A hotel, a bar, a skatepark, a club, a restaurant, an apartment building – you may be wondering what the point of creating this list of typical establishments in your average city could be. In fact, their purpose is clear and widely known to all. It may come as a surprise that contemporary architects have proved that any of these functions can also be fulfilled by a revitalised place of worship.
Adaptation to a new function, aiming to bring abandoned historic churches back to life, is a popular practice in Western Europe and the US. In many cases, the neglected buildings stand in ruin for many years before getting their shot at a new life. Shrinking congregations, erection of more modern facilities, structural damage dating back to wartime, and overwhelming maintenance costs are just some of the principal reasons why church administrators decide to sell the empty buildings they manage.
A hotspot of these revitalised cult places is the Netherlands, where some of the most interesting projects to date have been realised. Take the Kruisherenhotel in Maastricht, for example. Once a 15th-century monastery, it has recently been adapted for a luxurious five-star hotel. The hotel’s restaurant, located in the naves, opens up to a breathtaking view of Gothic vaults. It is worth mentioning that the city has one more example of a successful conversion – the country’s earliest example of a Gothic church has been turned into a one-of-a-kind shrine… of literature, for it is home to a popular Dutch chain bookstore.
Even in the case of relatively small parish churches, their high naves offer enough space to create comfortable and unconventional living spaces, where modern furniture strikes an intriguing contrast with ancient masonry. A kitchen island in lieu of an altar mensa, or a monumental stained glass window in the bedroom can come as a complete surprise to some; however, they certainly take these designs to the next level of creativity and sophistication.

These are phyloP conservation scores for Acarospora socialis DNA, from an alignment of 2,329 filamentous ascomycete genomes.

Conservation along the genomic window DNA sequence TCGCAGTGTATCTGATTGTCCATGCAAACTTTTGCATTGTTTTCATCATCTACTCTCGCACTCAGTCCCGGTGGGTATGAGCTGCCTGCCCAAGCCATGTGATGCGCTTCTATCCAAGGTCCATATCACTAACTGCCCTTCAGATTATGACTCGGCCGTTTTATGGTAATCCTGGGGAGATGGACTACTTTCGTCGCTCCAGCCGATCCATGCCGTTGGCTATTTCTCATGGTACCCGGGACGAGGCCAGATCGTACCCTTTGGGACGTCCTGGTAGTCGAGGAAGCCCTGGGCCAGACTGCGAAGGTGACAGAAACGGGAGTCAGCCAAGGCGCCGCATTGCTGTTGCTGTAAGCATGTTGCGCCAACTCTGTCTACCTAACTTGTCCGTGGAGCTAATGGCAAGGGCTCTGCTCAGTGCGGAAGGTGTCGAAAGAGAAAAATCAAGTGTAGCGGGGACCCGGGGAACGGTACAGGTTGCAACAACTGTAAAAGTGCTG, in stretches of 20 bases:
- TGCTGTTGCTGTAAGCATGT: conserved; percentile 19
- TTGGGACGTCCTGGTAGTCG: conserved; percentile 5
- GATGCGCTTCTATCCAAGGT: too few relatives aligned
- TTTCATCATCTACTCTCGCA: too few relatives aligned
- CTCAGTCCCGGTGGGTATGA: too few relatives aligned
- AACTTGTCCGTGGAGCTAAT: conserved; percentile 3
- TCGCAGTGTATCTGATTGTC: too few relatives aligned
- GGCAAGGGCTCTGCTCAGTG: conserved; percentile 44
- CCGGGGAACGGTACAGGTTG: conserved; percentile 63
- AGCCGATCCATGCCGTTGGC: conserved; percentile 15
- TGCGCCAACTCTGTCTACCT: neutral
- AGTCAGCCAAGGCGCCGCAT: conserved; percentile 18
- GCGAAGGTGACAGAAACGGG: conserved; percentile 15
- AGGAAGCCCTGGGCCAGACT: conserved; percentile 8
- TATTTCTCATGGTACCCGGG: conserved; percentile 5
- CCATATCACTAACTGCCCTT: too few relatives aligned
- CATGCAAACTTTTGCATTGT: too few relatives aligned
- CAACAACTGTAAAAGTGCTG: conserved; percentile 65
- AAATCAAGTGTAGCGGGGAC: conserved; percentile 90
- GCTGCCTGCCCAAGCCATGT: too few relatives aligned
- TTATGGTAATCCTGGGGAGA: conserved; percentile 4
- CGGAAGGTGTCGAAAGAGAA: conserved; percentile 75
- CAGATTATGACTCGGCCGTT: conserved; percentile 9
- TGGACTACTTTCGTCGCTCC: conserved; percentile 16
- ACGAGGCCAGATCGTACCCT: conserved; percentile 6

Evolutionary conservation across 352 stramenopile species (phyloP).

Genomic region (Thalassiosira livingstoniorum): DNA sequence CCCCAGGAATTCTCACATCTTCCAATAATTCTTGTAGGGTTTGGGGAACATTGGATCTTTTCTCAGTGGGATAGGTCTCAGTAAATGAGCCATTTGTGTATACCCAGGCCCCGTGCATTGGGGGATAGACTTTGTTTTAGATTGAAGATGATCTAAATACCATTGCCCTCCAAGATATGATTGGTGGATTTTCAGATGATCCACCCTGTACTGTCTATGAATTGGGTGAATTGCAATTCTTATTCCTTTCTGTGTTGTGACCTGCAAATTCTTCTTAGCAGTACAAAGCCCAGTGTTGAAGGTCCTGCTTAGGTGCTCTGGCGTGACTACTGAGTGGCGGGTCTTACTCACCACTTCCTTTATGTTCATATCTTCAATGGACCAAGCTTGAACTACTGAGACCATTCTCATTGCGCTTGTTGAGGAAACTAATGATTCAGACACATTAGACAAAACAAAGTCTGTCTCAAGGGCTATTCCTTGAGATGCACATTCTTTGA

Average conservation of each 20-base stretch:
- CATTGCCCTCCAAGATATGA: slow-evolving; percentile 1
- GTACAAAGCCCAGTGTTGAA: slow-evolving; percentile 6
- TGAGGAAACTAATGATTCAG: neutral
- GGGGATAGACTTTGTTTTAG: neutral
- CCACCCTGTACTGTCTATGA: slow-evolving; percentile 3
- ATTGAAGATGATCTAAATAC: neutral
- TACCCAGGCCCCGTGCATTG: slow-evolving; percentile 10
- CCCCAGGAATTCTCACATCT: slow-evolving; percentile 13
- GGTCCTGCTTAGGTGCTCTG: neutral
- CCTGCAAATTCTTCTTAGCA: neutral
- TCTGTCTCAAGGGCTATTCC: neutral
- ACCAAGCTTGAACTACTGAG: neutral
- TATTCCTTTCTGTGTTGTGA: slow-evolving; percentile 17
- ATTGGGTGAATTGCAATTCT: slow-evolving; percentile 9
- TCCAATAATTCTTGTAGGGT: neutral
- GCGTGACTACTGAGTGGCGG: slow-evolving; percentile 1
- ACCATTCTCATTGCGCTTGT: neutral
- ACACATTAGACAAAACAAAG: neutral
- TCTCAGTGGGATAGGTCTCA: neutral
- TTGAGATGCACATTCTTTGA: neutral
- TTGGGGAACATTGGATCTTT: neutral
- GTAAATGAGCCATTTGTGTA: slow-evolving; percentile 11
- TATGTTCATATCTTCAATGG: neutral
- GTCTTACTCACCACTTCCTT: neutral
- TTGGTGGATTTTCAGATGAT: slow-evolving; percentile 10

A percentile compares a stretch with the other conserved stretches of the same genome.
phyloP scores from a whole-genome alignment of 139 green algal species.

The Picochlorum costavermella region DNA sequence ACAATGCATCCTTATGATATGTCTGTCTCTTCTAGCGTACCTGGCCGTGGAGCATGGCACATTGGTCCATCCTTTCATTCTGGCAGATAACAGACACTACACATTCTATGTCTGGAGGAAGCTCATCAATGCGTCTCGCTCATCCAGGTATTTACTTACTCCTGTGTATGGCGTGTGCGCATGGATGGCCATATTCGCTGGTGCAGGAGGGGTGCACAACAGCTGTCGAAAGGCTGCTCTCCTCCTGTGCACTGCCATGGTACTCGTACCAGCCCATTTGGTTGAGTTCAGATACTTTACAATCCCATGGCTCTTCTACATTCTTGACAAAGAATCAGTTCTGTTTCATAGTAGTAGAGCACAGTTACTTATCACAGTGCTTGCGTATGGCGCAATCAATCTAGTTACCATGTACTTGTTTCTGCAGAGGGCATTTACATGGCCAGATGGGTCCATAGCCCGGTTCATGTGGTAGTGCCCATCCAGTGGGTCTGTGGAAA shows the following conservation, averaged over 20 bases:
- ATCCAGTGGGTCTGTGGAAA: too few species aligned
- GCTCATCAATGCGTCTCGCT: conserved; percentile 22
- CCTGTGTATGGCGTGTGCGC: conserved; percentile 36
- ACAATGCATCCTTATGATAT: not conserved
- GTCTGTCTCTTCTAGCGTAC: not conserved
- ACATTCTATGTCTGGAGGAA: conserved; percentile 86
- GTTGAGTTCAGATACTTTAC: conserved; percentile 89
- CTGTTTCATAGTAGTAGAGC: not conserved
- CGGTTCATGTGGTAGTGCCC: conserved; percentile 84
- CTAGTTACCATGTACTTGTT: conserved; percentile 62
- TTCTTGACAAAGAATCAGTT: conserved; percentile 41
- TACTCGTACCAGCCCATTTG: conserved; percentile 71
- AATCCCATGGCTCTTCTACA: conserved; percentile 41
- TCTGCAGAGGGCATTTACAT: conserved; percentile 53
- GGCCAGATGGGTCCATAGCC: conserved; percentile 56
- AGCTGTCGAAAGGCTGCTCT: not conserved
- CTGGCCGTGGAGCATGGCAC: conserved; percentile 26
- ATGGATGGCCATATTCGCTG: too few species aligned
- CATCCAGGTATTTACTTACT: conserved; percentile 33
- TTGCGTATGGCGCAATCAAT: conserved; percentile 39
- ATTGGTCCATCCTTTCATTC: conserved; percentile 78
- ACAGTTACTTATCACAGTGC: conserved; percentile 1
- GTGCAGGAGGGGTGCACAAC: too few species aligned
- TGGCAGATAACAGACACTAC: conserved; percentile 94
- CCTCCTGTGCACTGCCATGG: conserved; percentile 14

Adaptation of former church spaces comes with great potential for controversy. At O’Neills in North London, the main icon enshrined is a beer keg, for this 1902 church has been serving its community as a pub for the past few years. An even more polarizing example can be found in Denver, Colorado, where a 19th century church has been turned into a unique club and music venue known as – you guessed it – The Church.
But our personal prize for the most outside-the-box adaptation goes to the Kaos Temple in Northern Spain, where a small, hundred-year-old church has been transformed into a public skatepark. Vibrant, mesmerizing murals painted on the walls and vaults by Spanish artist Okuda San Miguel complete its urban-style makeover.
For many members of the Christian community, deconsecration and re-adaptation of former places of worship may be seen as a blasphemous act. However, let’s not forget that many of these neglected churches are precious examples of architectural heritage whose preservation as historical monuments is vital for future generations. As our cities and communities change alongside the world around them, a synthesis of old and new becomes an intrinsic part of that evolution process.